Surgical Therapy

Surgical therapy is a mainstay of head and neck cancer treatment. The aim of an operation is to remove the tumor completely and with a safe margin. In addition, depending on the type of tumor, the fatty and connective tissue of the neck with the lymph nodes present in it must be removed. If it is a very large cancer that causes a large defect, tissue from parts of the body that are distant from the head but is the same must be transplanted in order to fill the defect. These are, for example, skin and connective tissue from the forearm or skin and bones from the lower leg.

Who will perform the operation?

The surgery is performed by experienced surgeons from the Head and Neck Tumor Center (University Hospitals for Ear, Nose and Throat Diseases, Head and Neck Surgery and Cranial and Maxillofacial Surgery). If necessary, specialists from associated clinics are called in.

How does an operation work?

Before the operation, the procedure will be explained in detail by a member of the surgical team. In the case of more complicated procedures involving reconstructive measures, we also offer patients and their relatives an outpatient pre-examination day. Various team members consisting of doctors, nursing, psychology, social counseling and speech therapy show you the details of such an operation. We will then discuss your case at a preoperative multidisciplinary conference together with craniomaxillofacial surgery and plastic and reconstructive surgery. In addition, an examination and a discussion will be carried out by the anesthetist.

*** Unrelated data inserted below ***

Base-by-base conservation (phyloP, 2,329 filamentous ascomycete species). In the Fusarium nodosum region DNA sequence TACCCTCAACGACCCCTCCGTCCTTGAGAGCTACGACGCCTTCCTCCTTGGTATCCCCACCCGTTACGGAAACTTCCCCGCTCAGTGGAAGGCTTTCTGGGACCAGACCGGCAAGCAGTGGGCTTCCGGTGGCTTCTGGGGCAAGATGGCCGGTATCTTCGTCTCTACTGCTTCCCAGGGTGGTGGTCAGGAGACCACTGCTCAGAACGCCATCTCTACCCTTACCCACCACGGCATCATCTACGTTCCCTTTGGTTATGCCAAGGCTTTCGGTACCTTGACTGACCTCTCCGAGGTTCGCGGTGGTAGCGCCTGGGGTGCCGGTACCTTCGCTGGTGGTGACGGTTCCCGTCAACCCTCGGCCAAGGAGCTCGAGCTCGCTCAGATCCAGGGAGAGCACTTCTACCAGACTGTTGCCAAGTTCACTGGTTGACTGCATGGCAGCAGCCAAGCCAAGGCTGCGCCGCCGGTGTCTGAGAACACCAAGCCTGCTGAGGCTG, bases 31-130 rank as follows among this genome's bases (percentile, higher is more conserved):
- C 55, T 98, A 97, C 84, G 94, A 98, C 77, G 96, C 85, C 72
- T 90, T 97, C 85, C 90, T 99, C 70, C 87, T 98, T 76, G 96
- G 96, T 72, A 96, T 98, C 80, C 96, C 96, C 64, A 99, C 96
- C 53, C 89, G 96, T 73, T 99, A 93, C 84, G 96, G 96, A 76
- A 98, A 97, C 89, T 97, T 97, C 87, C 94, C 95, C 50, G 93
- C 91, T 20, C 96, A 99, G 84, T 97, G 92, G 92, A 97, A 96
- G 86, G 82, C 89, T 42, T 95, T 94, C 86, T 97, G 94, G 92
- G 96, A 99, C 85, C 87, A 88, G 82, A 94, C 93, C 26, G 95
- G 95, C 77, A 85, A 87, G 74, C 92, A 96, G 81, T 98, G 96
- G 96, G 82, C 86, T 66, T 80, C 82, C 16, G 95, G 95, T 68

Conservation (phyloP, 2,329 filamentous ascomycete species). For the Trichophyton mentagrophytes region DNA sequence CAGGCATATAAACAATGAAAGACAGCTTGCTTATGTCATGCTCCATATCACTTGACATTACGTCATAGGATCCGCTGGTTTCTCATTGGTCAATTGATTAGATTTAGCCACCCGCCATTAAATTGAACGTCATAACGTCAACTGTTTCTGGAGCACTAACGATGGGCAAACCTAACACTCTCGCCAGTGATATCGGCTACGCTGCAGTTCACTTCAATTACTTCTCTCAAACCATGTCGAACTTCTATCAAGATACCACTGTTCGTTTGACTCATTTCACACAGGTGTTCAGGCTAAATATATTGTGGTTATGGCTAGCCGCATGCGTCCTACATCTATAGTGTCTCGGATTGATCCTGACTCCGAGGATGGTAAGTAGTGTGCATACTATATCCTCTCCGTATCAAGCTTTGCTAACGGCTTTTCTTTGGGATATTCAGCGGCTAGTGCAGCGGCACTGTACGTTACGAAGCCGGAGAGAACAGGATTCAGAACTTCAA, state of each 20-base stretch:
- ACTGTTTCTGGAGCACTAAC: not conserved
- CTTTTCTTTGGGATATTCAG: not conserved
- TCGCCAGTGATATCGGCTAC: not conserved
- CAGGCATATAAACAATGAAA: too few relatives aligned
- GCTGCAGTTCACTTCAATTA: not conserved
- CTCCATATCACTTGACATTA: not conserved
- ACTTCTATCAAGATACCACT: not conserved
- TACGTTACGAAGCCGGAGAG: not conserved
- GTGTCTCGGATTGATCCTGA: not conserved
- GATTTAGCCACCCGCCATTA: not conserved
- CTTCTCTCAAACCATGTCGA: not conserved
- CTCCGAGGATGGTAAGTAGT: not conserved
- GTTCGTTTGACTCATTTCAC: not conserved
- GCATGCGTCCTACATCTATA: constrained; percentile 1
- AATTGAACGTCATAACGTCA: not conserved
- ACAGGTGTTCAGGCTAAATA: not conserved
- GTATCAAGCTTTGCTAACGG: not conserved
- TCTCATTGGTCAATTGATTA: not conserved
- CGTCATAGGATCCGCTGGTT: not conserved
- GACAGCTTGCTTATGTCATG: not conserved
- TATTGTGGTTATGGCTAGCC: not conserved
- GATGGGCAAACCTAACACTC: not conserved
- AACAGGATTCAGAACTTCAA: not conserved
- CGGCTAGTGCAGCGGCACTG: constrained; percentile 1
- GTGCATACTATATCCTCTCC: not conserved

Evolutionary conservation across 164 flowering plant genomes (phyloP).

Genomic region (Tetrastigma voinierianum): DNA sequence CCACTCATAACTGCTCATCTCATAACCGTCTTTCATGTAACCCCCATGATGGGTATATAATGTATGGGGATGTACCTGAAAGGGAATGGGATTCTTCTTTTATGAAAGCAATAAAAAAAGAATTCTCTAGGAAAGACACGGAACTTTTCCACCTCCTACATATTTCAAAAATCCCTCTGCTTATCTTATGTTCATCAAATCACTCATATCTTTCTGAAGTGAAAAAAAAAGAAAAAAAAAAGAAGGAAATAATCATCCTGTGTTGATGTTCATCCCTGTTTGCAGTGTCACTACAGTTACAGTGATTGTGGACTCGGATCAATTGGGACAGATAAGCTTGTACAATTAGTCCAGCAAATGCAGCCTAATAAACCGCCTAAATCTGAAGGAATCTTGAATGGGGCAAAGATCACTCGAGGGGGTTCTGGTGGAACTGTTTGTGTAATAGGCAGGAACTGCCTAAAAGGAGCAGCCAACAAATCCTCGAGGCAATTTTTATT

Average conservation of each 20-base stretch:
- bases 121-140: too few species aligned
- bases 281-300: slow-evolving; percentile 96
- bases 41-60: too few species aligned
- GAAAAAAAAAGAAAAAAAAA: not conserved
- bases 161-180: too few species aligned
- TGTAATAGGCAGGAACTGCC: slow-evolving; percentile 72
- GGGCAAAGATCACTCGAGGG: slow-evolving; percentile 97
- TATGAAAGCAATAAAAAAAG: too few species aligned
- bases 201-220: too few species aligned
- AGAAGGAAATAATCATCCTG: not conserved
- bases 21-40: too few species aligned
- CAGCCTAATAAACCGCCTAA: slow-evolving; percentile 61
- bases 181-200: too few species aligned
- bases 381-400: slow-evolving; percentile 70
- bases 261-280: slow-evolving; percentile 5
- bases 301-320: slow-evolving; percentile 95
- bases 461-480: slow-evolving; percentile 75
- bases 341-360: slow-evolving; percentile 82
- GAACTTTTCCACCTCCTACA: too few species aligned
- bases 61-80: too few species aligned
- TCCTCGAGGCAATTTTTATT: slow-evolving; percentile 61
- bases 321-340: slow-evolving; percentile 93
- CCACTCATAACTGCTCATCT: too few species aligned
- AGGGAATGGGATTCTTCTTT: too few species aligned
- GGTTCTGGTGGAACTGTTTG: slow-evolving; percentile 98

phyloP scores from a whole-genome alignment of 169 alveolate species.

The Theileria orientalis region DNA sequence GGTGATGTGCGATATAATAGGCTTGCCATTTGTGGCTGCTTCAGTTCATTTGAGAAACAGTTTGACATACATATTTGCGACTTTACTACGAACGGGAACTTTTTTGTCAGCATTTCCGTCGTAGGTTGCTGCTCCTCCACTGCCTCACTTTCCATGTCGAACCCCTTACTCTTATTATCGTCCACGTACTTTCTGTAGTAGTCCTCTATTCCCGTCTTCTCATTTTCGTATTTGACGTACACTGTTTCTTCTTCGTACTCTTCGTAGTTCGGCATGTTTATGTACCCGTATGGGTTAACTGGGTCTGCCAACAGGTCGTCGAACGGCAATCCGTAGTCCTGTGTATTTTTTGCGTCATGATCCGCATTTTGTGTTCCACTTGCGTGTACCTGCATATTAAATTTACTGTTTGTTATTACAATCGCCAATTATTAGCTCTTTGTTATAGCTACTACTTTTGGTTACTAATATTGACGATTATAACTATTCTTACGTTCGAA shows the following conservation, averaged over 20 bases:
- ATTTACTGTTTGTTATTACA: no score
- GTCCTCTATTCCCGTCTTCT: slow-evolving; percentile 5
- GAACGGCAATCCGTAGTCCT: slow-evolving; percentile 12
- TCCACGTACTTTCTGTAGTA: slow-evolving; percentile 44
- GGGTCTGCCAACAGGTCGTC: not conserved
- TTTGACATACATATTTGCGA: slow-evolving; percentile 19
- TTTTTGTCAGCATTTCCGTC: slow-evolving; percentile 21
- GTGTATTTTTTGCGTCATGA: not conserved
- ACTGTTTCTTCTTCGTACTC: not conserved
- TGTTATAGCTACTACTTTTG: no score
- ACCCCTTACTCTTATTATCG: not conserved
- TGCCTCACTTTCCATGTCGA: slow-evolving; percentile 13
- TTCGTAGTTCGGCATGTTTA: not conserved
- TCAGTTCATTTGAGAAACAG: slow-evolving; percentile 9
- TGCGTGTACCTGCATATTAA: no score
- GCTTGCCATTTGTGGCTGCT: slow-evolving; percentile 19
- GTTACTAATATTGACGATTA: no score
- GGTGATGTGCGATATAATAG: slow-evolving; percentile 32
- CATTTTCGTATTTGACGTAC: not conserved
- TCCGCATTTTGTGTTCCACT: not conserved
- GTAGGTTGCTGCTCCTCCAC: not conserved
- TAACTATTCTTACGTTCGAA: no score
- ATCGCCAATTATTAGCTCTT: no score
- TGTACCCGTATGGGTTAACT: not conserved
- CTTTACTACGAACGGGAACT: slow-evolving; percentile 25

On the day of the operation, patients are prepared for the operation by nursing staff and driven to the operating room, where the anesthesia team welcomes them and initiates anesthesia. The patients spend the first few hours after the operation in the recovery room before they are moved back to the room after sleeping off the anesthesia. In the first few days after the operation, pain management and nutrition are resumed.

Can I speak after surgery?

Head and neck surgery can affect important functions such as speech, swallowing and breathing. Many operations only minimally affect these functions. However, speaking is also possible after major operations. Today, even if the entire larynx is removed, a usable voice can be achieved using modern techniques and voice training.

What happens after the operation?

After the operation, all patients are presented again at the interdisciplinary tumor conference. There it is decided whether additional surgery, radiation and/or chemotherapy should be carried out or whether close checks are suggested (so-called tumor follow-up care).